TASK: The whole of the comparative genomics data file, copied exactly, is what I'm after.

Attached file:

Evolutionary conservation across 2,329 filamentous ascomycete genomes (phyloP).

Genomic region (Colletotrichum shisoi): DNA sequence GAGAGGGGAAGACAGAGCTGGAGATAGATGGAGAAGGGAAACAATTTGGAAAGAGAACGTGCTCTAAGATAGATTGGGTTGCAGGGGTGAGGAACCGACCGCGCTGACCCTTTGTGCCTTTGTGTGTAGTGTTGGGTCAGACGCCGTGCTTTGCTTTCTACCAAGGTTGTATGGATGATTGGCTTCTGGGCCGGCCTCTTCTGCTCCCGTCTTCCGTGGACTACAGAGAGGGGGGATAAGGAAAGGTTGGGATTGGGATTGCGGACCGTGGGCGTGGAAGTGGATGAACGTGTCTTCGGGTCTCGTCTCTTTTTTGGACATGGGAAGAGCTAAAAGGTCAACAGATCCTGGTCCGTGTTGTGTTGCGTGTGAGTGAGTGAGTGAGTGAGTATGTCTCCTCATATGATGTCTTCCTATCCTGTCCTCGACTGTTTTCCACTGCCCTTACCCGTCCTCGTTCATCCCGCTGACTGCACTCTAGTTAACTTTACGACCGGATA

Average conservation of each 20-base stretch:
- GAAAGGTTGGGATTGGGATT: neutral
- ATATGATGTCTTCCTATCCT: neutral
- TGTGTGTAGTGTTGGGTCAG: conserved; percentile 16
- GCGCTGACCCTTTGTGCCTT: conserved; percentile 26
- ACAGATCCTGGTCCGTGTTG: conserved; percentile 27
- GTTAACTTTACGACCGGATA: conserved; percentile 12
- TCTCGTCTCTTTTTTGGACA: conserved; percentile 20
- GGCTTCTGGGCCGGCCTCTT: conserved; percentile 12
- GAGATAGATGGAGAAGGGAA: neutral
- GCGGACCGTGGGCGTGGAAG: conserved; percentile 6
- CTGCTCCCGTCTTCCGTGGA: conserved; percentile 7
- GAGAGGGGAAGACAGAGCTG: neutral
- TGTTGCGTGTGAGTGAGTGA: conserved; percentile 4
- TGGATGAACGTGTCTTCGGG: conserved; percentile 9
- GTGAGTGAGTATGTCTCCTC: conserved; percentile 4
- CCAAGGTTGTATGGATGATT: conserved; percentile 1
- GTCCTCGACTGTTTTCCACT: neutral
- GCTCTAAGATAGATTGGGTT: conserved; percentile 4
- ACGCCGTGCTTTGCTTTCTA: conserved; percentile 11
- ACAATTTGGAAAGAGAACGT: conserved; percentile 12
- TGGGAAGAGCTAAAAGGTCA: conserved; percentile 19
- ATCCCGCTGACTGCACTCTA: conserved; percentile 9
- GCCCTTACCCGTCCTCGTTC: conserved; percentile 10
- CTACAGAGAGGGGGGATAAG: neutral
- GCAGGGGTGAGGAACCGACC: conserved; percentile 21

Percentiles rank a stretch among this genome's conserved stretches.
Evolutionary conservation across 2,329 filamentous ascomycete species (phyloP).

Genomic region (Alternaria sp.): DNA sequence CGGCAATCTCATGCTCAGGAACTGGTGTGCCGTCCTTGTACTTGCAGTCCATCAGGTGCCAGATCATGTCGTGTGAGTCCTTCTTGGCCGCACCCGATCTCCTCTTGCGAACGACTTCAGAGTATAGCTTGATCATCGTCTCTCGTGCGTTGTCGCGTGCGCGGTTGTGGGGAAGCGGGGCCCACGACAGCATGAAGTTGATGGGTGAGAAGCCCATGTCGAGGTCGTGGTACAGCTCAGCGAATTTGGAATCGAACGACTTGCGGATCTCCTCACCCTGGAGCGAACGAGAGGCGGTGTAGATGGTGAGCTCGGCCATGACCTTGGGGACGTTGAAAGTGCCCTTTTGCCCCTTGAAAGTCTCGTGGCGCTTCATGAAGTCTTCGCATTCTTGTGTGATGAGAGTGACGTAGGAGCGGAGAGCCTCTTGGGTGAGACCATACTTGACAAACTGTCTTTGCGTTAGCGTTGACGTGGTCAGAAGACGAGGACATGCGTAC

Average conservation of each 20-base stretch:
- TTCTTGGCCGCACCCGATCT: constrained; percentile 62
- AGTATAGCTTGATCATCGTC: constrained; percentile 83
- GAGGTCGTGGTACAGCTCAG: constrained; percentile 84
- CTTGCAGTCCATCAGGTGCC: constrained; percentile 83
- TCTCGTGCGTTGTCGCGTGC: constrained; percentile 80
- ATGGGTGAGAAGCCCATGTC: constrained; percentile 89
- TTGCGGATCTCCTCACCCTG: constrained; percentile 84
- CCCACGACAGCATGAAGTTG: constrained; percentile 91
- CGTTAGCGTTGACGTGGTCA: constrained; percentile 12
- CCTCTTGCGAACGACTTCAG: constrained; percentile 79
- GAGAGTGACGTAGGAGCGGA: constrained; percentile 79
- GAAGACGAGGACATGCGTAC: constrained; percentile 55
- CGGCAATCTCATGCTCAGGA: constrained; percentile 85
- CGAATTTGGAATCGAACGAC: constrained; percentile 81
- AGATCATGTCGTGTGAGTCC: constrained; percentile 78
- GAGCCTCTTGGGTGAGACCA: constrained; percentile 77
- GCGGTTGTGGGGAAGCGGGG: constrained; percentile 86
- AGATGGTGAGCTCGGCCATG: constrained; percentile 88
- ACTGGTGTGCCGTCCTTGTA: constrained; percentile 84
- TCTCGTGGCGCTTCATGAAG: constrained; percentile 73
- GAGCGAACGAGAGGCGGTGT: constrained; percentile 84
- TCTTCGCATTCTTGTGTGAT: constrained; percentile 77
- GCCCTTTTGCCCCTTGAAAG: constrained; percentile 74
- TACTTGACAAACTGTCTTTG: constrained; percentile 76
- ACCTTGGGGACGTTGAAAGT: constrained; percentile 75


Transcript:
Evolutionary conservation across 2,329 filamentous ascomycete genomes (phyloP).

Genomic region (Colletotrichum shisoi): DNA sequence GAGAGGGGAAGACAGAGCTGGAGATAGATGGAGAAGGGAAACAATTTGGAAAGAGAACGTGCTCTAAGATAGATTGGGTTGCAGGGGTGAGGAACCGACCGCGCTGACCCTTTGTGCCTTTGTGTGTAGTGTTGGGTCAGACGCCGTGCTTTGCTTTCTACCAAGGTTGTATGGATGATTGGCTTCTGGGCCGGCCTCTTCTGCTCCCGTCTTCCGTGGACTACAGAGAGGGGGGATAAGGAAAGGTTGGGATTGGGATTGCGGACCGTGGGCGTGGAAGTGGATGAACGTGTCTTCGGGTCTCGTCTCTTTTTTGGACATGGGAAGAGCTAAAAGGTCAACAGATCCTGGTCCGTGTTGTGTTGCGTGTGAGTGAGTGAGTGAGTGAGTATGTCTCCTCATATGATGTCTTCCTATCCTGTCCTCGACTGTTTTCCACTGCCCTTACCCGTCCTCGTTCATCCCGCTGACTGCACTCTAGTTAACTTTACGACCGGATA

Average conservation of each 20-base stretch:
- GAAAGGTTGGGATTGGGATT: neutral
- ATATGATGTCTTCCTATCCT: neutral
- TGTGTGTAGTGTTGGGTCAG: conserved; percentile 16
- GCGCTGACCCTTTGTGCCTT: conserved; percentile 26
- ACAGATCCTGGTCCGTGTTG: conserved; percentile 27
- GTTAACTTTACGACCGGATA: conserved; percentile 12
- TCTCGTCTCTTTTTTGGACA: conserved; percentile 20
- GGCTTCTGGGCCGGCCTCTT: conserved; percentile 12
- GAGATAGATGGAGAAGGGAA: neutral
- GCGGACCGTGGGCGTGGAAG: conserved; percentile 6
- CTGCTCCCGTCTTCCGTGGA: conserved; percentile 7
- GAGAGGGGAAGACAGAGCTG: neutral
- TGTTGCGTGTGAGTGAGTGA: conserved; percentile 4
- TGGATGAACGTGTCTTCGGG: conserved; percentile 9
- GTGAGTGAGTATGTCTCCTC: conserved; percentile 4
- CCAAGGTTGTATGGATGATT: conserved; percentile 1
- GTCCTCGACTGTTTTCCACT: neutral
- GCTCTAAGATAGATTGGGTT: conserved; percentile 4
- ACGCCGTGCTTTGCTTTCTA: conserved; percentile 11
- ACAATTTGGAAAGAGAACGT: conserved; percentile 12
- TGGGAAGAGCTAAAAGGTCA: conserved; percentile 19
- ATCCCGCTGACTGCACTCTA: conserved; percentile 9
- GCCCTTACCCGTCCTCGTTC: conserved; percentile 10
- CTACAGAGAGGGGGGATAAG: neutral
- GCAGGGGTGAGGAACCGACC: conserved; percentile 21

Percentiles rank a stretch among this genome's conserved stretches.
Evolutionary conservation across 2,329 filamentous ascomycete species (phyloP).

Genomic region (Alternaria sp.): DNA sequence CGGCAATCTCATGCTCAGGAACTGGTGTGCCGTCCTTGTACTTGCAGTCCATCAGGTGCCAGATCATGTCGTGTGAGTCCTTCTTGGCCGCACCCGATCTCCTCTTGCGAACGACTTCAGAGTATAGCTTGATCATCGTCTCTCGTGCGTTGTCGCGTGCGCGGTTGTGGGGAAGCGGGGCCCACGACAGCATGAAGTTGATGGGTGAGAAGCCCATGTCGAGGTCGTGGTACAGCTCAGCGAATTTGGAATCGAACGACTTGCGGATCTCCTCACCCTGGAGCGAACGAGAGGCGGTGTAGATGGTGAGCTCGGCCATGACCTTGGGGACGTTGAAAGTGCCCTTTTGCCCCTTGAAAGTCTCGTGGCGCTTCATGAAGTCTTCGCATTCTTGTGTGATGAGAGTGACGTAGGAGCGGAGAGCCTCTTGGGTGAGACCATACTTGACAAACTGTCTTTGCGTTAGCGTTGACGTGGTCAGAAGACGAGGACATGCGTAC

Average conservation of each 20-base stretch:
- TTCTTGGCCGCACCCGATCT: constrained; percentile 62
- AGTATAGCTTGATCATCGTC: constrained; percentile 83
- GAGGTCGTGGTACAGCTCAG: constrained; percentile 84
- CTTGCAGTCCATCAGGTGCC: constrained; percentile 83
- TCTCGTGCGTTGTCGCGTGC: constrained; percentile 80
- ATGGGTGAGAAGCCCATGTC: constrained; percentile 89
- TTGCGGATCTCCTCACCCTG: constrained; percentile 84
- CCCACGACAGCATGAAGTTG: constrained; percentile 91
- CGTTAGCGTTGACGTGGTCA: constrained; percentile 12
- CCTCTTGCGAACGACTTCAG: constrained; percentile 79
- GAGAGTGACGTAGGAGCGGA: constrained; percentile 79
- GAAGACGAGGACATGCGTAC: constrained; percentile 55
- CGGCAATCTCATGCTCAGGA: constrained; percentile 85
- CGAATTTGGAATCGAACGAC: constrained; percentile 81
- AGATCATGTCGTGTGAGTCC: constrained; percentile 78
- GAGCCTCTTGGGTGAGACCA: constrained; percentile 77
- GCGGTTGTGGGGAAGCGGGG: constrained; percentile 86
- AGATGGTGAGCTCGGCCATG: constrained; percentile 88
- ACTGGTGTGCCGTCCTTGTA: constrained; percentile 84
- TCTCGTGGCGCTTCATGAAG: constrained; percentile 73
- GAGCGAACGAGAGGCGGTGT: constrained; percentile 84
- TCTTCGCATTCTTGTGTGAT: constrained; percentile 77
- GCCCTTTTGCCCCTTGAAAG: constrained; percentile 74
- TACTTGACAAACTGTCTTTG: constrained; percentile 76
- ACCTTGGGGACGTTGAAAGT: constrained; percentile 75